As always, I have a long way to go in my practice of ecumenical and interreligious dialogue, but I’m excited about the journey. Until next time — auf wiedersehen!

Friday, April 14, 2017

Good Friday: Grieving All That is Lost


     We're ending this year's Lenten journey this week. Three days away from Easter, it's really tempting just to jump to resurrection, but it's equally as important for us to stop and grieve what is lost as Christ empties himself and gives all of himself for us on Good Friday. As I think about Christ's journey to the cross, I can't help but to think of his disciples and friends. What were they thinking? What were they feeling?


    Oh, do I empathize with them! As there have been people, habits, traditions in my life that have died I have felt that hopelessness of life without them, that fear of what's next, that doubt of the goodness of life without them. I ran across psalm 44 this morning, and it made me say, yes. This is it. This must have been something like what they were experiencing, as it is often what we experience in our own walk with God. Maybe it will be of help or of some comfort to you, as it has been for me:

We have heard it, God, with our own ears;
our ancestors told us about it:
about the deeds you did in their days,
in days long past.
You, by your own hand, removed all the nations,
but you planted our ancestors.
You crushed all the peoples,
but you set our ancestors free.
No, not by their own swords
did they take possession of the land—
their own arms didn’t save them.
No, it was your strong hand, your arm,
and the light of your face
because you were pleased with them.
It’s you, God! You who are my king,
the one who orders salvation for Jacob.
We’ve pushed our foes away by your help;
we’ve trampled our enemies by your name.
No, I won’t trust in my bow;
my sword won’t save me
because it’s you who saved us from our foes,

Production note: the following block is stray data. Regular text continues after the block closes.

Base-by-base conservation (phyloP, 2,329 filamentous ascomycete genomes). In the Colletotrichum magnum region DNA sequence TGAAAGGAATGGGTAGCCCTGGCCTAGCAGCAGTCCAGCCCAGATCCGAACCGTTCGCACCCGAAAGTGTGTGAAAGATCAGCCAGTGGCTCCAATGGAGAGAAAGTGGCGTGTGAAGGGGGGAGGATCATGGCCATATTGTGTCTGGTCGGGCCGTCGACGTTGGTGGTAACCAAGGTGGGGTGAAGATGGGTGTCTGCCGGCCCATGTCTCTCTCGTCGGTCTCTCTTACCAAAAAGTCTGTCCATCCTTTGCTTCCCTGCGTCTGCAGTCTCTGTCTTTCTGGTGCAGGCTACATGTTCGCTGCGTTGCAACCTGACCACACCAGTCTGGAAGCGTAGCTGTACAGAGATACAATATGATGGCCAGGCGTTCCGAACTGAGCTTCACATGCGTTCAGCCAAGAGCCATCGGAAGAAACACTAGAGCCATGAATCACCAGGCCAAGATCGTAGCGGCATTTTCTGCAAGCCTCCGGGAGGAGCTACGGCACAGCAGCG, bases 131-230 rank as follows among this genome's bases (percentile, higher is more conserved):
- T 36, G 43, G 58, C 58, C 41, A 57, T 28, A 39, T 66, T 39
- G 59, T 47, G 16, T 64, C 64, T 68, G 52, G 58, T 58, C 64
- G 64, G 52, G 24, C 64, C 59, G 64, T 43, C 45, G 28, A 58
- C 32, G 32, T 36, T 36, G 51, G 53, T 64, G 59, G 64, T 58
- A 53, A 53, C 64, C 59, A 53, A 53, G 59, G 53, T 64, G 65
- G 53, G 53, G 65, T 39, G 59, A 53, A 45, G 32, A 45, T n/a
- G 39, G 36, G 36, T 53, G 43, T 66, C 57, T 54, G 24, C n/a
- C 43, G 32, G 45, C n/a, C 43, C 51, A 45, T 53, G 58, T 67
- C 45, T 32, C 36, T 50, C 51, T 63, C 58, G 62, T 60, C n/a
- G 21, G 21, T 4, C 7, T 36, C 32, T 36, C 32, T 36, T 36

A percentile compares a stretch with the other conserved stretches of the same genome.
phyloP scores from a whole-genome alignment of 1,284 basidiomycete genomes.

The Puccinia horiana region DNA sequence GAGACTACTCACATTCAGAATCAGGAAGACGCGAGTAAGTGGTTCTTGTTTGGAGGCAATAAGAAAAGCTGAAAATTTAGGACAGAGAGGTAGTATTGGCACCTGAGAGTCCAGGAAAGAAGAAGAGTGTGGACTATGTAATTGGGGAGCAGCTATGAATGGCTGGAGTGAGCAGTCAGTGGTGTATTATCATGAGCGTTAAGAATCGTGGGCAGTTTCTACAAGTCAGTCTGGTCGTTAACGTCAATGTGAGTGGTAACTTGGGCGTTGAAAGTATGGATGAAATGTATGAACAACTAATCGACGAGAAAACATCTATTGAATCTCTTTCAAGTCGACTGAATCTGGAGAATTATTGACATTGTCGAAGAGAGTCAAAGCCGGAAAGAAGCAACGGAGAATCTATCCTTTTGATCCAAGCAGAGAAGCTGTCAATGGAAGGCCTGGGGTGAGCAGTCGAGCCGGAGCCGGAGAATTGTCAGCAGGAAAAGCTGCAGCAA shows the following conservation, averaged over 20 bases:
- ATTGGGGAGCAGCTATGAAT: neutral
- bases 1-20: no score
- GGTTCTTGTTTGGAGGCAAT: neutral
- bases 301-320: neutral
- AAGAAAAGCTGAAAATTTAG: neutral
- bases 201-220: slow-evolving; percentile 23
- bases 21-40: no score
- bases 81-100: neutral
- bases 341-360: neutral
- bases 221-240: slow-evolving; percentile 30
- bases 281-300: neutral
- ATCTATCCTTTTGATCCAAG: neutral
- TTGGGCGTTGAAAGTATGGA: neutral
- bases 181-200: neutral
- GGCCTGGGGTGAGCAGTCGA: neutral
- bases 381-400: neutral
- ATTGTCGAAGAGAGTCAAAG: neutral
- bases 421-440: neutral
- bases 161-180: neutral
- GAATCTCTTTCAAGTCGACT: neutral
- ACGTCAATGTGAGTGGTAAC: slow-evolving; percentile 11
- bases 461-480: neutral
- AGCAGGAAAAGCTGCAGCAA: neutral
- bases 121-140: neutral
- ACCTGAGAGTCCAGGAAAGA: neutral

you who put those who hate us to shame.
So we glory in God at all times
and give thanks to your name forever. Selah

But now you’ve rejected and humiliated us.
You no longer accompany our armies.
You make us retreat from the enemy;
our adversaries plunder us.
You’ve handed us over like sheep for butchering;
you’ve scattered us among the nations.
You’ve sold your people for nothing,
not even bothering to set a decent price.
You’ve made us a joke to all our neighbors;
we’re mocked and ridiculed by everyone around us.
You’ve made us a bad joke to the nations,
something to be laughed at by all peoples.
All day long my disgrace confronts me,
and shame covers my face
because of the voices of those
who make fun of me and bad-mouth me,
because of the enemy who is out for revenge.

All this has come upon us,
but we haven’t forgotten you
or broken your covenant.
Our hearts haven’t turned away,
neither have our steps strayed from your way.
But you’ve crushed us in the place where jackals live,
covering us with deepest darkness.
If we had forgotten the name of our God
or spread out our hands to some strange deity,
wouldn’t God have discovered it?
After all, God knows every secret of the heart.
No, God, it’s because of you that we are getting killed every day—
it’s because of you that we are considered sheep ready for slaughter.

Wake up! Why are you sleeping, Lord?
Get up! Don’t reject us forever!
Why are you hiding your face,
forgetting our suffering and oppression?
Look: we’re going down to the dust;
our stomachs are flat on the ground!
Stand up! Help us!
Save us for the sake of your faithful love.

     Darkness, grief, loss, questioning -- they are all a part of our walk with God this day. Take a moment to remember your loss today, knowing that resurrection and new life are on the horizon.

Wednesday, March 1, 2017

What's with burning palms for ashes?